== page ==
Jason Evans received an inheritance from his mother in a trust when he was 18 and his sister was 16. The trust covered their living expenses until they each turned 21, when they received a portion to manage on their own, and the rest at age 25.
In addition to grieving her loss, coming just a few years after his father had passed away, Mr. Evans said he felt a significant amount of responsibility. “It was definitely overwhelming, given [my] age,” he said. Mr. Evans, who is now a certified financial planner in Winnipeg, said he invested the money for postsecondary education expenses, and to save for his retirement.
While an inheritance often comes with a torrent of emotions, it can also be a financial game-changer, allowing people to consider financial goals that had previously been out of reach. But at the same time, receiving a sizable windfall is an intimidating prospect leaving many Canadians wondering how to handle it.
“If you’ve lived a life with little money and a lot of scarcity and all of a sudden you inherited a lot, it’s weird. It can really shake you up,” said Brenda St. Louis, a financial counsellor and certified money coach in Vancouver.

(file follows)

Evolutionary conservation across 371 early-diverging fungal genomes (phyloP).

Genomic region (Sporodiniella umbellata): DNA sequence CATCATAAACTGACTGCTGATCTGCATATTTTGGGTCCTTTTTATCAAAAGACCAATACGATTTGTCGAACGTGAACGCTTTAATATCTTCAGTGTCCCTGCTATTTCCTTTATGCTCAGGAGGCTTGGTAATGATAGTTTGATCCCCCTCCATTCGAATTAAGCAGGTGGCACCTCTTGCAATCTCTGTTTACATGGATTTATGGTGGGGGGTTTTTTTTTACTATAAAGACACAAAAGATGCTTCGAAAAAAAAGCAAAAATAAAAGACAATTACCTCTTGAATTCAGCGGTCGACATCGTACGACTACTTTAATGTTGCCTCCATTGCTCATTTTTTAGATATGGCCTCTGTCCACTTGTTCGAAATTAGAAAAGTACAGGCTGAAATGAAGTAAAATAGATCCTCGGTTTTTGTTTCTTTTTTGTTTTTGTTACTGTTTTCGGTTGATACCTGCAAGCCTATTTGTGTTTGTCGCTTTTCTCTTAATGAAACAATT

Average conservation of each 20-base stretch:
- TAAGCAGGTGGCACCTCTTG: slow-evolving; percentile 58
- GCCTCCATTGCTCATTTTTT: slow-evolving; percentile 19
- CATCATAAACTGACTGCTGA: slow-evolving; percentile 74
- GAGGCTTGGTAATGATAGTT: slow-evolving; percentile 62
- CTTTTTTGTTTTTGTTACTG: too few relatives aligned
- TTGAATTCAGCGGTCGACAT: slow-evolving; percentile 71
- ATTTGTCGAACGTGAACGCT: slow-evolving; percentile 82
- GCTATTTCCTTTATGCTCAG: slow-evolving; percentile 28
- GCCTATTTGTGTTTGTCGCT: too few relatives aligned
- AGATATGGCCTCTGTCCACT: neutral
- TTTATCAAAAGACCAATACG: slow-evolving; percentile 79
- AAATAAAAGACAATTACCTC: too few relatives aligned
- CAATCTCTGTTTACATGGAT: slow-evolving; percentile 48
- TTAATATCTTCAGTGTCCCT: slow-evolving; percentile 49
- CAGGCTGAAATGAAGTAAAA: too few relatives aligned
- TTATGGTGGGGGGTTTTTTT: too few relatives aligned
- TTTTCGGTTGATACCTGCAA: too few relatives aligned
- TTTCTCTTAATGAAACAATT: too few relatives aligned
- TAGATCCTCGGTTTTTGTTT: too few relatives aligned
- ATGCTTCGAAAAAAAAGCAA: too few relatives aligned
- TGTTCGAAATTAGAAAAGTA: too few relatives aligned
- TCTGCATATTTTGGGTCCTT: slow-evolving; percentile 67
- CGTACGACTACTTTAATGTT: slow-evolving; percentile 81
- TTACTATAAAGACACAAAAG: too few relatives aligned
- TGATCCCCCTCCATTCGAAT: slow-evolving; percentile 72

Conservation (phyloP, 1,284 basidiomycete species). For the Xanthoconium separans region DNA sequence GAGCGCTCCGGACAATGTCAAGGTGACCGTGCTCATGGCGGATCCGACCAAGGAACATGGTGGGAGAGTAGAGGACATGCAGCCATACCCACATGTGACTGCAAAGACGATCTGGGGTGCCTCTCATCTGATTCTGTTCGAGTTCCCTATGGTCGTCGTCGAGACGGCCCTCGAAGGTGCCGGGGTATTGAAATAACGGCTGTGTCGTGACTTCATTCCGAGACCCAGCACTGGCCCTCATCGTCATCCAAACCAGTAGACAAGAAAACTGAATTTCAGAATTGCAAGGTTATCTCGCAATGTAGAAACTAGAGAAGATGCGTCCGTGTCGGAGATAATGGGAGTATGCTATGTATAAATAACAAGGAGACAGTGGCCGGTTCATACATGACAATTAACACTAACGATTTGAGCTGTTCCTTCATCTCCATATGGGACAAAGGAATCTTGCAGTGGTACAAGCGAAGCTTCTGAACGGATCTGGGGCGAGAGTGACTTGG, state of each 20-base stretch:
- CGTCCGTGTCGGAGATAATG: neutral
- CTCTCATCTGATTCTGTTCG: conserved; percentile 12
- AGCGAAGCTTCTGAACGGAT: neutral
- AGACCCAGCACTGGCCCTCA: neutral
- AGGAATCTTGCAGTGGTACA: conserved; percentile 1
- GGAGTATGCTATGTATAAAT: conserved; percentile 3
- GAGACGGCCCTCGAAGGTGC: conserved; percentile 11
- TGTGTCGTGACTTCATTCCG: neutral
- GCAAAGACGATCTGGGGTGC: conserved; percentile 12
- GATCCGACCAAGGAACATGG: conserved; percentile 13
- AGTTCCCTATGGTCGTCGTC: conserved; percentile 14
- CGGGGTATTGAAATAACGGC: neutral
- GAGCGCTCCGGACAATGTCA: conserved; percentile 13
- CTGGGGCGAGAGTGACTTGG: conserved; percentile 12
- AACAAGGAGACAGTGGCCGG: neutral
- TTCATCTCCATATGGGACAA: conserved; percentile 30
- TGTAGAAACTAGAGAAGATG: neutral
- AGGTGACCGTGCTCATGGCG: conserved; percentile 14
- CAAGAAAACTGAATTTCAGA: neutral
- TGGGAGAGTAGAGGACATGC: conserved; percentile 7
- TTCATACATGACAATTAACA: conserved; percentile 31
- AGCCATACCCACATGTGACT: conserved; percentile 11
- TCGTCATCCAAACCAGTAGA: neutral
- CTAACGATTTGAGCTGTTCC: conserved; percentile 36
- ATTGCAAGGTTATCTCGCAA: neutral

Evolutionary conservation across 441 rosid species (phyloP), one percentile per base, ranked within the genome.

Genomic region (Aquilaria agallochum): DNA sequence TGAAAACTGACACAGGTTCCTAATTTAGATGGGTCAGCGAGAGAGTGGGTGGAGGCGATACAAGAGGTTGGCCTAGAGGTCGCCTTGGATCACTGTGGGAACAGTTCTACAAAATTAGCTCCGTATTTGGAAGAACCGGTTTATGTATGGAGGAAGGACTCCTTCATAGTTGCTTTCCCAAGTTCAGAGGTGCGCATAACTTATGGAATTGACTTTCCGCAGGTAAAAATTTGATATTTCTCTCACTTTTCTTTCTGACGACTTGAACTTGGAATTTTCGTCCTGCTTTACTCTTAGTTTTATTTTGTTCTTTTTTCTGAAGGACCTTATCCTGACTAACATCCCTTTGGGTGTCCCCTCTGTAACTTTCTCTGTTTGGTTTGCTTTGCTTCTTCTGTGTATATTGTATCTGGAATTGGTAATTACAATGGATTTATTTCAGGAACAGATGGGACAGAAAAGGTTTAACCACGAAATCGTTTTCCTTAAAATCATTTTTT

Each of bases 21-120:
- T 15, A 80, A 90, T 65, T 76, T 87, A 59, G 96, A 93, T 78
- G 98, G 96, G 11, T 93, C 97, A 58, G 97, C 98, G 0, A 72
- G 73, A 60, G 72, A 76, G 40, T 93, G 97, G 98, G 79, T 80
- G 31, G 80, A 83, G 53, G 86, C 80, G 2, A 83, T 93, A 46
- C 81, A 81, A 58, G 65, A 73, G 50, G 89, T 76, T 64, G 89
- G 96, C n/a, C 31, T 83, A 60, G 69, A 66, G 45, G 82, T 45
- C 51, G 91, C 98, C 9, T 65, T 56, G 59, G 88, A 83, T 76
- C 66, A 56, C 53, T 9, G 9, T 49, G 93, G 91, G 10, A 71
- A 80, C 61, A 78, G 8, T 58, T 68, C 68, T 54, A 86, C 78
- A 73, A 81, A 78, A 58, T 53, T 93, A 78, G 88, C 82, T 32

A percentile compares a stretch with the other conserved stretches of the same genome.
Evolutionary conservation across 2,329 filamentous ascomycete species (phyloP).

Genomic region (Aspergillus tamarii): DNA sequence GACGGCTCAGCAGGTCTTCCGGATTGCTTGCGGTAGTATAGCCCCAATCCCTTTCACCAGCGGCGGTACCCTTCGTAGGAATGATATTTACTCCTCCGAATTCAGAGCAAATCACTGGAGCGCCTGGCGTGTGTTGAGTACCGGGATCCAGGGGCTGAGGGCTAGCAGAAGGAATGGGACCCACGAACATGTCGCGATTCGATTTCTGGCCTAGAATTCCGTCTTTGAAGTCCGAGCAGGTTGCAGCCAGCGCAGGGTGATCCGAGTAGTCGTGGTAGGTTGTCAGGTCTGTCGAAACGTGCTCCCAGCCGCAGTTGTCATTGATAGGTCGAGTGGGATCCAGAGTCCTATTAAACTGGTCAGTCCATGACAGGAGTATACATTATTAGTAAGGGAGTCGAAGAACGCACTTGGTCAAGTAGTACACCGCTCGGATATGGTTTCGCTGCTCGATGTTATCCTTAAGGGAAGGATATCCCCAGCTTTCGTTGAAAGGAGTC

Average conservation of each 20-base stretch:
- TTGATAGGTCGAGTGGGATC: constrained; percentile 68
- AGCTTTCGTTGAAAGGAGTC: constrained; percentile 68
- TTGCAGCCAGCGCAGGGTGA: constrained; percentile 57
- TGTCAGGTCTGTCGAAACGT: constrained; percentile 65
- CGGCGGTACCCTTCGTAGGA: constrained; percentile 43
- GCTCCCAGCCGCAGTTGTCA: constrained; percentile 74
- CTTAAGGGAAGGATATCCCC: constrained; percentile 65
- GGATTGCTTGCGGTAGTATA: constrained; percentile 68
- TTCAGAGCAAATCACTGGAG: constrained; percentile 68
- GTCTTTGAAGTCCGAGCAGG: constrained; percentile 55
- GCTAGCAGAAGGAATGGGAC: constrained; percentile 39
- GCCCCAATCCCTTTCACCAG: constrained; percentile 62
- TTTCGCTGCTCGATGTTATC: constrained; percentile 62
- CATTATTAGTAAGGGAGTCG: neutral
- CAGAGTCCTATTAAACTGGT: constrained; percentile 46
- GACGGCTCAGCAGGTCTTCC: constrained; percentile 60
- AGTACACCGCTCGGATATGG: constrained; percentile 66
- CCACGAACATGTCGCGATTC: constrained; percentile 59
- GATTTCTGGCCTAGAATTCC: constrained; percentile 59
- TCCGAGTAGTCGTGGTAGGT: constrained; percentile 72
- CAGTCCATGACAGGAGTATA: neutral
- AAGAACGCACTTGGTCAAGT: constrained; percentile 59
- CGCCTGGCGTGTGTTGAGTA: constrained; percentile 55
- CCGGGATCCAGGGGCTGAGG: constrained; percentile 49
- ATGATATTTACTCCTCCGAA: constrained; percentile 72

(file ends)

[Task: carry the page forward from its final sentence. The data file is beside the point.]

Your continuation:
More than half of Gen Z and millennial Canadians said they’ll need an inheritance to reach their financial goals, including just staying afloat, buying a house or having a child, according to a September, 2022, survey by Pollara for investment advisers Edward Jones.
For Mr. Evans, 35, a second inheritance – an unexpected $32,000 from his great-aunt when he was 31 – helped him buy his first home. “It opened up an opportunity I didn’t previously have,” he said.
While inheritances have traditionally come to people later in their lives, early inheritances have become increasingly common, particularly to help adult children buy their first homes. An October, 2021, report from CIBC Capital Markets found family gifting accounted for 10 per cent of total down payments over the previous year, and 30 per cent of first-time buyers received a gift from a family member.